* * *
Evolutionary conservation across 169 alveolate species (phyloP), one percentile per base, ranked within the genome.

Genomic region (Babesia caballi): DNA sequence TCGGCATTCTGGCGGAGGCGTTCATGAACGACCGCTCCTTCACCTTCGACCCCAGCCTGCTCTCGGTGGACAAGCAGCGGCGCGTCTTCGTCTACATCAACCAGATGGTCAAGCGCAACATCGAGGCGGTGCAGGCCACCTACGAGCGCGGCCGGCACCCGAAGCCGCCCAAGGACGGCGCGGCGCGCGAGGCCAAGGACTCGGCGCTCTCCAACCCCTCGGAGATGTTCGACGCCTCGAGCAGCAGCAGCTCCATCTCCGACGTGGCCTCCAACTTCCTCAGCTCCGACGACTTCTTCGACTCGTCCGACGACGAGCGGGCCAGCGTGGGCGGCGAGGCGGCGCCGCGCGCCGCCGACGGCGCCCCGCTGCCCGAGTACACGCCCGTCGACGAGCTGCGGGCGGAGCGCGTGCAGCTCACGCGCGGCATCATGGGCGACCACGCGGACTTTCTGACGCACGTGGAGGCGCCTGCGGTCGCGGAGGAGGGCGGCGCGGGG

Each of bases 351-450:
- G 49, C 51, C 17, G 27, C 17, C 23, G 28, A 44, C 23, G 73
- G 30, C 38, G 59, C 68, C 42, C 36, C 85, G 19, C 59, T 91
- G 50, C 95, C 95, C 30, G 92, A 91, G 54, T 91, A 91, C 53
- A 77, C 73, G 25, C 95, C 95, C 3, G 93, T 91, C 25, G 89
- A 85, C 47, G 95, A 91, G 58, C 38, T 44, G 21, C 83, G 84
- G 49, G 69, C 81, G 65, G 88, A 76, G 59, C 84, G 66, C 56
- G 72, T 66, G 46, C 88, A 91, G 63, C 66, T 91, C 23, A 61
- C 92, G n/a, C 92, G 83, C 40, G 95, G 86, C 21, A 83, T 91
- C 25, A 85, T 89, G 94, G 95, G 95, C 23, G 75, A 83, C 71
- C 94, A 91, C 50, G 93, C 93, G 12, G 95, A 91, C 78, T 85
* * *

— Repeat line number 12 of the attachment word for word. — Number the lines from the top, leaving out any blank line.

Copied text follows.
- C 25, A 85, T 89, G 94, G 95, G 95, C 23, G 75, A 83, C 71